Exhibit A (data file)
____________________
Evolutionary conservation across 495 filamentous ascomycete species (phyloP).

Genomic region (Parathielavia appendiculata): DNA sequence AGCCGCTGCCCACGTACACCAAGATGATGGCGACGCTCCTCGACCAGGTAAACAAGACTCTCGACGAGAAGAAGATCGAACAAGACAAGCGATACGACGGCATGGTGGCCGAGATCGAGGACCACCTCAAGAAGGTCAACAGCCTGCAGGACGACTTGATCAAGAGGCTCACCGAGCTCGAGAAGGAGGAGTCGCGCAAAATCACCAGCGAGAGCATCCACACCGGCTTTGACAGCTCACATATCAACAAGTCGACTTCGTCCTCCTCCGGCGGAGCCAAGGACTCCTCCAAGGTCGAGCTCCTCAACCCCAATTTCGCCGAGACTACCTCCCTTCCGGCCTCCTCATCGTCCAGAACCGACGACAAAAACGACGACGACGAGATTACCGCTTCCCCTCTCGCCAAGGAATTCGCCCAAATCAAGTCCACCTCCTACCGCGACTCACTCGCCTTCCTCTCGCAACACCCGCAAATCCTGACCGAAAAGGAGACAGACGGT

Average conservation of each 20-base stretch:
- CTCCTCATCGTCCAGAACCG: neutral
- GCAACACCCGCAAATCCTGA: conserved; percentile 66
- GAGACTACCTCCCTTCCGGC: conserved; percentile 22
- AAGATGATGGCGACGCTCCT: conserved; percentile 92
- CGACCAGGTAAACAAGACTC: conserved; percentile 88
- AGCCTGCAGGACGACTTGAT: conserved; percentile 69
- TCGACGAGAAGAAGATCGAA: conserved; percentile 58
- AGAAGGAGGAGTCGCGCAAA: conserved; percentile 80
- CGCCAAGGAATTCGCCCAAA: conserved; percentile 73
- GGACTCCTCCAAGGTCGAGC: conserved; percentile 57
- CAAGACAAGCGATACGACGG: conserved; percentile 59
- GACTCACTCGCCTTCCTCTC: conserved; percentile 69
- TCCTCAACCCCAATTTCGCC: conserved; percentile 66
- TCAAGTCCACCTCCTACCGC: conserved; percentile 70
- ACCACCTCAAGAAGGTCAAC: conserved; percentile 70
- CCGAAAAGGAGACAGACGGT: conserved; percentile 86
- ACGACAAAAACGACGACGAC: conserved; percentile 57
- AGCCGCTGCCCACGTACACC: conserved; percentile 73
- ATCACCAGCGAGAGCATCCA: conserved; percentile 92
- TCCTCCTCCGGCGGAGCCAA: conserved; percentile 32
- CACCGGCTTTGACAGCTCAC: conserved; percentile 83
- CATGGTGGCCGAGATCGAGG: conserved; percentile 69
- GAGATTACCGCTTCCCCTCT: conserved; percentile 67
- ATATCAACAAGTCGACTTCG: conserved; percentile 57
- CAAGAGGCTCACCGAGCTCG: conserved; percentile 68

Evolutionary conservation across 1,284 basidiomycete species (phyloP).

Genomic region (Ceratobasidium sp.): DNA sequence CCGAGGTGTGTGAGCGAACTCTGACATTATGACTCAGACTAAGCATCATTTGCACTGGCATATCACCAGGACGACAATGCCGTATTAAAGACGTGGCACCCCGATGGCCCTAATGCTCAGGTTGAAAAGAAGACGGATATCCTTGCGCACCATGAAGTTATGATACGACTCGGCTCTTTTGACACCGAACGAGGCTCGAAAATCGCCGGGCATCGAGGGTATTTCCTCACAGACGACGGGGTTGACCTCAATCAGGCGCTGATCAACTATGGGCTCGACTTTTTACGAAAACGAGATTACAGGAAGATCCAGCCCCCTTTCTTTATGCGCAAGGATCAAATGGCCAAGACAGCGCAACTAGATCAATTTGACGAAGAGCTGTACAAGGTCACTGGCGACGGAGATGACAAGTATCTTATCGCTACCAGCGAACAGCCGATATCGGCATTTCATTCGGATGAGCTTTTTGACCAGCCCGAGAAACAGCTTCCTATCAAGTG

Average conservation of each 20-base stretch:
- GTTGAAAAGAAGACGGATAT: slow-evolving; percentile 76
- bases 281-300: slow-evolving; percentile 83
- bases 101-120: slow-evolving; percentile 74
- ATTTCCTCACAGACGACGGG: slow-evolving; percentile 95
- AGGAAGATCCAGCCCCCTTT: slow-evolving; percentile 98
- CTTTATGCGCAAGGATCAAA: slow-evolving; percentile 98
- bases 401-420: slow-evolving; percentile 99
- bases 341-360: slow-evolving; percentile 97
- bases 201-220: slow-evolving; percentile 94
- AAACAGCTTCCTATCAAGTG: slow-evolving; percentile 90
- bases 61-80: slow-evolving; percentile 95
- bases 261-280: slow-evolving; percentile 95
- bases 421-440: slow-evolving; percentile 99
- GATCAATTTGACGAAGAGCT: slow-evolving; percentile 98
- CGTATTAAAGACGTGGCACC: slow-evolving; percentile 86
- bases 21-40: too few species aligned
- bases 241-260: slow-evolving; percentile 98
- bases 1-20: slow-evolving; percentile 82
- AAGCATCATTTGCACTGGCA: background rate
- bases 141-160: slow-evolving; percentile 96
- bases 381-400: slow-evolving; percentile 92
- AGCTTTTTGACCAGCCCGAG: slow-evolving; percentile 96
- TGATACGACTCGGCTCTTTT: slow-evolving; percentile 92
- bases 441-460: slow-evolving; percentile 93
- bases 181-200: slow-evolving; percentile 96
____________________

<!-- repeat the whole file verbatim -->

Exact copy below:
Evolutionary conservation across 495 filamentous ascomycete species (phyloP).

Genomic region (Parathielavia appendiculata): DNA sequence AGCCGCTGCCCACGTACACCAAGATGATGGCGACGCTCCTCGACCAGGTAAACAAGACTCTCGACGAGAAGAAGATCGAACAAGACAAGCGATACGACGGCATGGTGGCCGAGATCGAGGACCACCTCAAGAAGGTCAACAGCCTGCAGGACGACTTGATCAAGAGGCTCACCGAGCTCGAGAAGGAGGAGTCGCGCAAAATCACCAGCGAGAGCATCCACACCGGCTTTGACAGCTCACATATCAACAAGTCGACTTCGTCCTCCTCCGGCGGAGCCAAGGACTCCTCCAAGGTCGAGCTCCTCAACCCCAATTTCGCCGAGACTACCTCCCTTCCGGCCTCCTCATCGTCCAGAACCGACGACAAAAACGACGACGACGAGATTACCGCTTCCCCTCTCGCCAAGGAATTCGCCCAAATCAAGTCCACCTCCTACCGCGACTCACTCGCCTTCCTCTCGCAACACCCGCAAATCCTGACCGAAAAGGAGACAGACGGT

Average conservation of each 20-base stretch:
- CTCCTCATCGTCCAGAACCG: neutral
- GCAACACCCGCAAATCCTGA: conserved; percentile 66
- GAGACTACCTCCCTTCCGGC: conserved; percentile 22
- AAGATGATGGCGACGCTCCT: conserved; percentile 92
- CGACCAGGTAAACAAGACTC: conserved; percentile 88
- AGCCTGCAGGACGACTTGAT: conserved; percentile 69
- TCGACGAGAAGAAGATCGAA: conserved; percentile 58
- AGAAGGAGGAGTCGCGCAAA: conserved; percentile 80
- CGCCAAGGAATTCGCCCAAA: conserved; percentile 73
- GGACTCCTCCAAGGTCGAGC: conserved; percentile 57
- CAAGACAAGCGATACGACGG: conserved; percentile 59
- GACTCACTCGCCTTCCTCTC: conserved; percentile 69
- TCCTCAACCCCAATTTCGCC: conserved; percentile 66
- TCAAGTCCACCTCCTACCGC: conserved; percentile 70
- ACCACCTCAAGAAGGTCAAC: conserved; percentile 70
- CCGAAAAGGAGACAGACGGT: conserved; percentile 86
- ACGACAAAAACGACGACGAC: conserved; percentile 57
- AGCCGCTGCCCACGTACACC: conserved; percentile 73
- ATCACCAGCGAGAGCATCCA: conserved; percentile 92
- TCCTCCTCCGGCGGAGCCAA: conserved; percentile 32
- CACCGGCTTTGACAGCTCAC: conserved; percentile 83
- CATGGTGGCCGAGATCGAGG: conserved; percentile 69
- GAGATTACCGCTTCCCCTCT: conserved; percentile 67
- ATATCAACAAGTCGACTTCG: conserved; percentile 57
- CAAGAGGCTCACCGAGCTCG: conserved; percentile 68

Evolutionary conservation across 1,284 basidiomycete species (phyloP).

Genomic region (Ceratobasidium sp.): DNA sequence CCGAGGTGTGTGAGCGAACTCTGACATTATGACTCAGACTAAGCATCATTTGCACTGGCATATCACCAGGACGACAATGCCGTATTAAAGACGTGGCACCCCGATGGCCCTAATGCTCAGGTTGAAAAGAAGACGGATATCCTTGCGCACCATGAAGTTATGATACGACTCGGCTCTTTTGACACCGAACGAGGCTCGAAAATCGCCGGGCATCGAGGGTATTTCCTCACAGACGACGGGGTTGACCTCAATCAGGCGCTGATCAACTATGGGCTCGACTTTTTACGAAAACGAGATTACAGGAAGATCCAGCCCCCTTTCTTTATGCGCAAGGATCAAATGGCCAAGACAGCGCAACTAGATCAATTTGACGAAGAGCTGTACAAGGTCACTGGCGACGGAGATGACAAGTATCTTATCGCTACCAGCGAACAGCCGATATCGGCATTTCATTCGGATGAGCTTTTTGACCAGCCCGAGAAACAGCTTCCTATCAAGTG

Average conservation of each 20-base stretch:
- GTTGAAAAGAAGACGGATAT: slow-evolving; percentile 76
- bases 281-300: slow-evolving; percentile 83
- bases 101-120: slow-evolving; percentile 74
- ATTTCCTCACAGACGACGGG: slow-evolving; percentile 95
- AGGAAGATCCAGCCCCCTTT: slow-evolving; percentile 98
- CTTTATGCGCAAGGATCAAA: slow-evolving; percentile 98
- bases 401-420: slow-evolving; percentile 99
- bases 341-360: slow-evolving; percentile 97
- bases 201-220: slow-evolving; percentile 94
- AAACAGCTTCCTATCAAGTG: slow-evolving; percentile 90
- bases 61-80: slow-evolving; percentile 95
- bases 261-280: slow-evolving; percentile 95
- bases 421-440: slow-evolving; percentile 99
- GATCAATTTGACGAAGAGCT: slow-evolving; percentile 98
- CGTATTAAAGACGTGGCACC: slow-evolving; percentile 86
- bases 21-40: too few species aligned
- bases 241-260: slow-evolving; percentile 98
- bases 1-20: slow-evolving; percentile 82
- AAGCATCATTTGCACTGGCA: background rate
- bases 141-160: slow-evolving; percentile 96
- bases 381-400: slow-evolving; percentile 92
- AGCTTTTTGACCAGCCCGAG: slow-evolving; percentile 96
- TGATACGACTCGGCTCTTTT: slow-evolving; percentile 92
- bases 441-460: slow-evolving; percentile 93
- bases 181-200: slow-evolving; percentile 96